I’m so excited! I’m getting a dress form for my birthday! Her name is Leticia and she’s a Singer. She’s arriving next week, but here’s a picture so you can get excited too!
My knitting guild, The Windy City Knitting Guild, volunteered at the Museum of Modern Ice festival in February, 2008. We put together a giant craft studio, with knitting and other handicrafts. Some of the many things they had available were pipe cleaners, beads, and little satiny balls that look like tree ornaments. I got to thinking. When I was little, we used those little triangle beads to make wreath-shaped ornaments… what if…?
Figure 1: Okay, it looks goofy. But it’s the only one of its kind in the world, so be nice to it. It’s lonely.
Figure 2: Side detail of lonely ornament of doom. The beads came out kind of blury, but the little satiny ornament thingies are clear. I mean, don’t they remind you of ornaments?
This is from Handknit Holidays, by Melanie Falick – which if you don’t have it, is an excellent book. They’re really easy to do, actually. Easy practice for circular knitting.
Figure 1: This was the first one I made. I stuffed it with yarn bits. I need to buy some batting! (Because I can’t finish the rest of the balls I’ve made, but don’t tell anyone…) This is made with some cool overdyed yarn that we had for a community project last year (2007), with some navy acryllic that I had gotten at a garage sale (it’s really awful and scratchy, but you can’t tell on the ball).
Figure 2: This is another ball using the same yarn but a different pattern. I call it Windowpane, but I don’t know if it has another name. It’s a slip stitch pattern using two colors, a MC (navy) and CC (the overdye). Knitting in stockinette, 2 rows MC, 2 rows CC – but with the CC, knit 1, then slip 1, etc. (If you’re knitting flat, then on the row back you’d purl and slip.) Carry the color not in use up the side of the knitting. If knitting in the round, it helps to have a stitch marker to show the beginning of the round.
Figure 3: This is done with some of the acryllic I got at that garage sale. It’s really awful stuff, perfect for ornaments. It’s got a stitch pattern that didn’t work out very well, I tried to do some striping and such. The loops are crocheted chain stitch; but you could just as easily to a 2 stitch i-cord.
Figure 4: And the piece de resistance: do NOT use ugly goldenrod acryllic on the large ball. You can’t really tell it very well here, but I tried to use my hand to show perspective – this is the 5 inch ball. It’s horribly ugly. I did more patterning with it, using garter rows on the bottom and seed stitch in the center.
Figure 5: Another view of the egg. The eggs are very wet after the dye bath. We use paper towels to blot the eggs and then let them air dry before adding more wax.
Figure 6: Another view of the egg with wax covering the first section of design. The red egg on the left is a finished egg. Three kistki are behind the yellow egg along with the beeswax.
Figure 8: Side view of egg. The yellow part is beeswax, as is the black. The blackened was is from the carbon from being melted. If you use an electric kistka, shaded wax is available since it won’t have the carbon.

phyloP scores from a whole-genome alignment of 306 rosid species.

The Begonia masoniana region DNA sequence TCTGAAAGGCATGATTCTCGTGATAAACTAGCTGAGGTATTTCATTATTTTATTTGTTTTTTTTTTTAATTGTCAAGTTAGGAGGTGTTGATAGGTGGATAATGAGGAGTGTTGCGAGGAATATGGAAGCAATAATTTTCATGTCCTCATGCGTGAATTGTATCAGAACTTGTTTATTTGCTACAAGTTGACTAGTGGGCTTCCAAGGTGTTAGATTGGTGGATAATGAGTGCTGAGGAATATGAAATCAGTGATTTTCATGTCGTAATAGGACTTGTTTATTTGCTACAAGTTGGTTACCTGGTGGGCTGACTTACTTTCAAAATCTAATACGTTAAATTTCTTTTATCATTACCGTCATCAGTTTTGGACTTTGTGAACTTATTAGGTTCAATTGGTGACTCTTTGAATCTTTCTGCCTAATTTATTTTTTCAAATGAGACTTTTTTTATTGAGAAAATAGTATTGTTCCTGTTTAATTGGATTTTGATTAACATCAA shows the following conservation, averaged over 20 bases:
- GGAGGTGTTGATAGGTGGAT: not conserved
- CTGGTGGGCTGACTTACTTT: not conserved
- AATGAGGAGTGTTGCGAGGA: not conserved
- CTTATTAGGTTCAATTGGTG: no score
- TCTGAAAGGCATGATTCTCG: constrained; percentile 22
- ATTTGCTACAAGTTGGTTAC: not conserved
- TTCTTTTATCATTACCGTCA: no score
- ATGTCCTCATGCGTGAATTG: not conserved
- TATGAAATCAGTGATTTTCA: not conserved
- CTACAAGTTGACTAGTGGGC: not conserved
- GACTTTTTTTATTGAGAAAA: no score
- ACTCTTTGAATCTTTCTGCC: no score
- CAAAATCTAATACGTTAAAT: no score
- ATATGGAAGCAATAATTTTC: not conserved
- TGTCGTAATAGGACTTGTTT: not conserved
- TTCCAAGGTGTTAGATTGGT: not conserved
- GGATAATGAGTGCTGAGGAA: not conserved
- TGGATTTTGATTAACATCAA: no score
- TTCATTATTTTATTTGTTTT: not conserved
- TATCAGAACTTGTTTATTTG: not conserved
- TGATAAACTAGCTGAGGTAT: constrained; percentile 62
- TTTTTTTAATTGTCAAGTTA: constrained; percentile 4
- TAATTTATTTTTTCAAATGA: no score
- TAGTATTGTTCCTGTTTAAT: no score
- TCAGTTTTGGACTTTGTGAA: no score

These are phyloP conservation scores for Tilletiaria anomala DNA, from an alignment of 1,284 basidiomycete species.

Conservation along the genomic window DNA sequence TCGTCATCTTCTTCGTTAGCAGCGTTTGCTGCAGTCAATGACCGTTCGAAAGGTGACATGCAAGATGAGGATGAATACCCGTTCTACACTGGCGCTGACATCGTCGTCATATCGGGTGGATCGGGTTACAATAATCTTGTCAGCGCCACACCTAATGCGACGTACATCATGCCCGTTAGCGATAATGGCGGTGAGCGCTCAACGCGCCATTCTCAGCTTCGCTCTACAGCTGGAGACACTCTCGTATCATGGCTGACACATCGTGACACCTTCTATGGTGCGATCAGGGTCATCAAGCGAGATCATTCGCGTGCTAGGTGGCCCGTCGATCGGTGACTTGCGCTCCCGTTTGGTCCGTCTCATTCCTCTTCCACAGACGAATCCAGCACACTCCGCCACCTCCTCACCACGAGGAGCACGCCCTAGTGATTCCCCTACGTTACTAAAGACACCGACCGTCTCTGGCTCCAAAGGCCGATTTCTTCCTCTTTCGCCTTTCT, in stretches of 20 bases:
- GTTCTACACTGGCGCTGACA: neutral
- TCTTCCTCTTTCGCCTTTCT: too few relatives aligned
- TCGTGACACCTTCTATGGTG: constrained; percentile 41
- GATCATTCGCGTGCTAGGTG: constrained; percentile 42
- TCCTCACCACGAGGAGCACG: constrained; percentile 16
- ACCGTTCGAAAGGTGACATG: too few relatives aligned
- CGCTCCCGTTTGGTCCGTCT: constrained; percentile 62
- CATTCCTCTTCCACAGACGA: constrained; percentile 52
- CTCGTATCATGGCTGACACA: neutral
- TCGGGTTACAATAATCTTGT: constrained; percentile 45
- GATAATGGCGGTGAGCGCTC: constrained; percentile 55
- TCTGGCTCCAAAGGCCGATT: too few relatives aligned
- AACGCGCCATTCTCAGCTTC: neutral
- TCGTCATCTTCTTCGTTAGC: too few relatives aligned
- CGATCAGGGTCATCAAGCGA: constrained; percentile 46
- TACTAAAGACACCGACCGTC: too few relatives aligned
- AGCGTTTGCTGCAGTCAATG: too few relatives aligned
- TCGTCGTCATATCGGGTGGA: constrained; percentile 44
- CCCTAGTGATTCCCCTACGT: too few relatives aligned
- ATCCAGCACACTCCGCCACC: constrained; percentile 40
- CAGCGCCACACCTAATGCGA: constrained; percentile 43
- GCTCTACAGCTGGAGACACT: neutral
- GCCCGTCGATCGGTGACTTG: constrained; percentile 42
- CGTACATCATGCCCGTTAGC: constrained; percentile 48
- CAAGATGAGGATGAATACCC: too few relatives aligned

This was the first Pysanky Day we’ve done for this year. We’ve got another one scheduled on April 14th since we didn’t finish.
I was naughty and found two yarns last week that I bought on impulse (meaning, with no specific project in mind). The irony is that I think I may make something with them both together.
Berocco Ultra Silk is 20% Silk (Soie), 40% Rayon (Viscose), and 40% Nylon (Polyamide). It is soft and springy and reminds me a lot of jersey fabric.
Lion Brand Incredible is 100% nylon, but has a crunchiness reminiscent of silk. It calls for size 15 US needles, but I did my swatch with 7 US (4.5mm).
I’m thinking a shrug or vest would look nice, with the Incredible as a border and the Ultra Silk as panels down the center, maybe with a textural pattern like vines and leaves. I’m just in the swatching stage right now, so we’ll have to see.
Here are the swatches:
Set of Four Coasters with Carry-All
I started this project for Eden with the intent of making coasters. Just a modest set of four coasters. This expanded into a carryall pouch for the coasters, based on a pattern from Last-Minute Knitted Gifts by Joelle Hoverson – the cover pattern, as a matter of fact. The bag knit up very quickly, only taking about four hours on the train. Knit in the round starting with 90 stitches, knit for about 3 inches and then do an eyelet row. The eyelet row came out very nicely; I like the way the stitches architecturally arch from one to the next. YO, slip 1, K2tog, psso, all the way around. This leaves 60 stitches. Knit in the round for about 6 inches and a three-needle bind-off means no sewing at the bottom! The two-stitch i-cord was actually difficult because it’s hard to keep the stitches neat, but it is coming out in a cubicle tube. Very cool.
Image I: The bag itself. The colors are from a Worsted-Weight (double DK in the U.K.) acryllic, washable in warm and dryable (although it may fuzz, so to avoid that, just lay flat to dry). The colorway was chosen for a volunteer event to tie in with the Museum of Modern Ice in February of 2008 in Chicago. Our knitting guild participated and this is one of the examples we had for people to play with.
Image II: Eyelet Row Detail. This picture is a little blurred, but I like the way the eyelets came out. They look like little arches.
Image III: I-Cord: Two stitch i-cord, size 7 US (4.5mm) needles. I like how it’s coming out as a square tube, but it’s a challenge to keep the stitches straight.
Image IV: The coaster itself. I like how these look; they’re very bright and festive. The base is a plastic disc and the yarn is the same Worsted Weight acryllic.
Welcome to Knoontime Knitting, one writer’s exploration of working in three-dimensional space.